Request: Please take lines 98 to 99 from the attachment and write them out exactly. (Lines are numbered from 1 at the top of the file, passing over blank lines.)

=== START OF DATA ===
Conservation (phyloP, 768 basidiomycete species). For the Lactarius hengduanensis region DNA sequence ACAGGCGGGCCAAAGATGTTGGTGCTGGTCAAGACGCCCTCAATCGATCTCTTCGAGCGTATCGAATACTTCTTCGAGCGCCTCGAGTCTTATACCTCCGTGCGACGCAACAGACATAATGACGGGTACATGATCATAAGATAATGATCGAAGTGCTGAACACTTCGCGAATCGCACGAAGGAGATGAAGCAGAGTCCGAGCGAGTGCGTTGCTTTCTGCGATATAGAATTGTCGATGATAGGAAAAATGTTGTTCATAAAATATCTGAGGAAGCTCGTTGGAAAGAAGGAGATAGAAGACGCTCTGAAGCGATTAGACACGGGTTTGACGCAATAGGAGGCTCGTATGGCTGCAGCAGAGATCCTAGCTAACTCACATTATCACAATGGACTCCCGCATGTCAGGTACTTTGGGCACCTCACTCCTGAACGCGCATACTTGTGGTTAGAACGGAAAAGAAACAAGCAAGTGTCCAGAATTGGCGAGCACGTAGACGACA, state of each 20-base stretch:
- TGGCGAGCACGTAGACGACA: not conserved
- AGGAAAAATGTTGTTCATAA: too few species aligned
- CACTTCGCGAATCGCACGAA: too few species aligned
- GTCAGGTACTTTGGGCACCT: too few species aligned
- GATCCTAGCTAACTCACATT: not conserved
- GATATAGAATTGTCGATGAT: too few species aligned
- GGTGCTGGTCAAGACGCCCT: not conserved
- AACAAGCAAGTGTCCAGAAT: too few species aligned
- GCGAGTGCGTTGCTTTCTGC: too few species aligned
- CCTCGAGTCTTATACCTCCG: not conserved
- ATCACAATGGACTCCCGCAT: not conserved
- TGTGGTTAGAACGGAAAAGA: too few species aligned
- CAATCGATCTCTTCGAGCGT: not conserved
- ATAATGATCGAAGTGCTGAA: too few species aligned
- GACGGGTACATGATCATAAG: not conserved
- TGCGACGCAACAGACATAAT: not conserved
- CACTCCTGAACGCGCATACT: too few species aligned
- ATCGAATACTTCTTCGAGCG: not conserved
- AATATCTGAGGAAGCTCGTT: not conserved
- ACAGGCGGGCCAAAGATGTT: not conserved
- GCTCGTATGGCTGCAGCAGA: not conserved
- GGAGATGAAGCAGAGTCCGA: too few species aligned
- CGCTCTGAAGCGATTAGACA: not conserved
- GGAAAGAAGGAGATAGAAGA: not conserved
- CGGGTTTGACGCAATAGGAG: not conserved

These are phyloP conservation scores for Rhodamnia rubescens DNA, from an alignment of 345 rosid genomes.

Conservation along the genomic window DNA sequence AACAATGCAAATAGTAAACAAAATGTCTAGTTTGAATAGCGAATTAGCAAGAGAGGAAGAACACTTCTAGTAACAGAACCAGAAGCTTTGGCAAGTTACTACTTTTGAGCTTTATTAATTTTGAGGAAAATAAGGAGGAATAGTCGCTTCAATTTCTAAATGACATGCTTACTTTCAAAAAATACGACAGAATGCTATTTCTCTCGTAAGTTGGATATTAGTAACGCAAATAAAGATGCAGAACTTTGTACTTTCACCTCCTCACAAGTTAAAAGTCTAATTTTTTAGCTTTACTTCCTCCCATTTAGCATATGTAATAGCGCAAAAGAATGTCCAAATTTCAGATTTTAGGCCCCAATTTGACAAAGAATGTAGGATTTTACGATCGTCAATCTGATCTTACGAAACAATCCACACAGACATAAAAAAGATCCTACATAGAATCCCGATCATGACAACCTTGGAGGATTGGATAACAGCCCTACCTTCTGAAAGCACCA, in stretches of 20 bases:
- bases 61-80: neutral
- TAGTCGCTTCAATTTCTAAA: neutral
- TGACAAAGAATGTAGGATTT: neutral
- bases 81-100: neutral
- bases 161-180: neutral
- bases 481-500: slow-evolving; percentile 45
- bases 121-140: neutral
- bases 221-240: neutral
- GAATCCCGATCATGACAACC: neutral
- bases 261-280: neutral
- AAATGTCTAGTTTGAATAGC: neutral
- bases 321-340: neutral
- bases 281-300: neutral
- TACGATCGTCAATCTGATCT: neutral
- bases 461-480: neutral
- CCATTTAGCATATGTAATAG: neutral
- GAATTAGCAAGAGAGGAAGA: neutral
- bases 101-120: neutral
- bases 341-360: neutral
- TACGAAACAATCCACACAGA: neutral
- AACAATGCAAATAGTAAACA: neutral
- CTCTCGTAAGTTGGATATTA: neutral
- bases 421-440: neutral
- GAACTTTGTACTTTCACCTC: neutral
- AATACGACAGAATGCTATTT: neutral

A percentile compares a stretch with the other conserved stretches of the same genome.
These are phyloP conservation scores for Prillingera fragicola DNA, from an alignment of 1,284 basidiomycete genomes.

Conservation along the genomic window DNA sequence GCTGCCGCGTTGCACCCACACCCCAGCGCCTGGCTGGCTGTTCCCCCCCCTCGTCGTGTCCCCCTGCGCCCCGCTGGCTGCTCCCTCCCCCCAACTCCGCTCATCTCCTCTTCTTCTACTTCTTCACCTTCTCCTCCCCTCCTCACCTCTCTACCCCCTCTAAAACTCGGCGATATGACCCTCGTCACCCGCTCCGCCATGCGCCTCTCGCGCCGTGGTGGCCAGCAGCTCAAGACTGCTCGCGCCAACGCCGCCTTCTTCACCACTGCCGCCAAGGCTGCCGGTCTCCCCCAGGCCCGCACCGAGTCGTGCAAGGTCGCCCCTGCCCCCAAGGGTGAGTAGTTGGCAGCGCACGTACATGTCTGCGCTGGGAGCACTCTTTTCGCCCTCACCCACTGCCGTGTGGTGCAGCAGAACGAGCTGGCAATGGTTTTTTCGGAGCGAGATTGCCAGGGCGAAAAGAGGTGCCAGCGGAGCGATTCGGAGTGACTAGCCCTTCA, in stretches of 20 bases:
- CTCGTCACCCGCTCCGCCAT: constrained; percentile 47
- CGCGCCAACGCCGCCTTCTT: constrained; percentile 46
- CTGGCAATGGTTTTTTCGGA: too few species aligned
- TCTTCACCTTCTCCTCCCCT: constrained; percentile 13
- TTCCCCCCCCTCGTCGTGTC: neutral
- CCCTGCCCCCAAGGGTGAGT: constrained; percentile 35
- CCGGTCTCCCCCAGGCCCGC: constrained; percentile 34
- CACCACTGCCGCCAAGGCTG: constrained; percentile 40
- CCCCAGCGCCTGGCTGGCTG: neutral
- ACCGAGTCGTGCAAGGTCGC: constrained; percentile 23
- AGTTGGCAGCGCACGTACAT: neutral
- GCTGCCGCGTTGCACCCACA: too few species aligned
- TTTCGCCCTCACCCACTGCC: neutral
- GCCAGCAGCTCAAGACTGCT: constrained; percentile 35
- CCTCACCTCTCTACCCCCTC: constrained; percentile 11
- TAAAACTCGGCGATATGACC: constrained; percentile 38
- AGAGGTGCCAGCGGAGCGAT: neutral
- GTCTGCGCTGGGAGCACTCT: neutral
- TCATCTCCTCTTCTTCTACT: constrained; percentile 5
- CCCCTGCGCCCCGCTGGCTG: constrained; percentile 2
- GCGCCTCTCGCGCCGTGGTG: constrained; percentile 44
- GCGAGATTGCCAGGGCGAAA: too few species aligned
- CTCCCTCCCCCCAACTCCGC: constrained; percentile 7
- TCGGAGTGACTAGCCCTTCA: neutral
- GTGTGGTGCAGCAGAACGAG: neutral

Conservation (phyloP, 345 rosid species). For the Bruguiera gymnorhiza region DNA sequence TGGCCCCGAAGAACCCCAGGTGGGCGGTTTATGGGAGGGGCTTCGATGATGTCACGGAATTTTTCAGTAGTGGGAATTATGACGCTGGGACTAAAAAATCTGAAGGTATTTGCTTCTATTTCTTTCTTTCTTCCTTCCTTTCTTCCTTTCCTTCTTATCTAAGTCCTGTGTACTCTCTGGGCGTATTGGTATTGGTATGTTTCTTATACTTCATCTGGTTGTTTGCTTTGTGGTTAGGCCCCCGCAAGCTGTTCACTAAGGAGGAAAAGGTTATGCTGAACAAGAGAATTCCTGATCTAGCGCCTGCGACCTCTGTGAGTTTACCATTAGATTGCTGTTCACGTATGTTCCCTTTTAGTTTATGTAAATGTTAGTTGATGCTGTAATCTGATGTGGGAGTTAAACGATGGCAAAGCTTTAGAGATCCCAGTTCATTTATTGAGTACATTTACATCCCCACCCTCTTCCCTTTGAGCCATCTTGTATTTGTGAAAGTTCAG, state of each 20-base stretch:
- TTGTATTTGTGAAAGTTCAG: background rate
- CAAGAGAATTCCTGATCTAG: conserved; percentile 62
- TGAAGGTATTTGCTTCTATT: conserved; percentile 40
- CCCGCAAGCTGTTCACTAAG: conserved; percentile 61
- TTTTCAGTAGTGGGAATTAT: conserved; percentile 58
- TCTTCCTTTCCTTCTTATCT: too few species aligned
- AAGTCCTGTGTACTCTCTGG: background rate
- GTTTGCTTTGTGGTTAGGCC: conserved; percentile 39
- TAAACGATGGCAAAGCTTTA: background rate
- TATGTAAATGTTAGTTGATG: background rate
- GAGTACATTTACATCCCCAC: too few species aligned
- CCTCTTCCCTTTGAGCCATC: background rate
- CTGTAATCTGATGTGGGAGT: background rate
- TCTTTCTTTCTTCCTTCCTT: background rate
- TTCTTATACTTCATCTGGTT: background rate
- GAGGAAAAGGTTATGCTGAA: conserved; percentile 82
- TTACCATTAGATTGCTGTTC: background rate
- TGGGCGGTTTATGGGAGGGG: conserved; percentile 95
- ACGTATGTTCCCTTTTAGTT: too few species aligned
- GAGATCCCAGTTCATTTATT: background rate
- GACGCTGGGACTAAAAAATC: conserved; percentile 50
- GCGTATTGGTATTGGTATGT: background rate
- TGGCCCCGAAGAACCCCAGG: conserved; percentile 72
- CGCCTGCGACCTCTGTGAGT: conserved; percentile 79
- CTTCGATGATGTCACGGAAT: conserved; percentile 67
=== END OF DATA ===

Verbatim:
- GAGGAAAAGGTTATGCTGAA: conserved; percentile 82
- TTACCATTAGATTGCTGTTC: background rate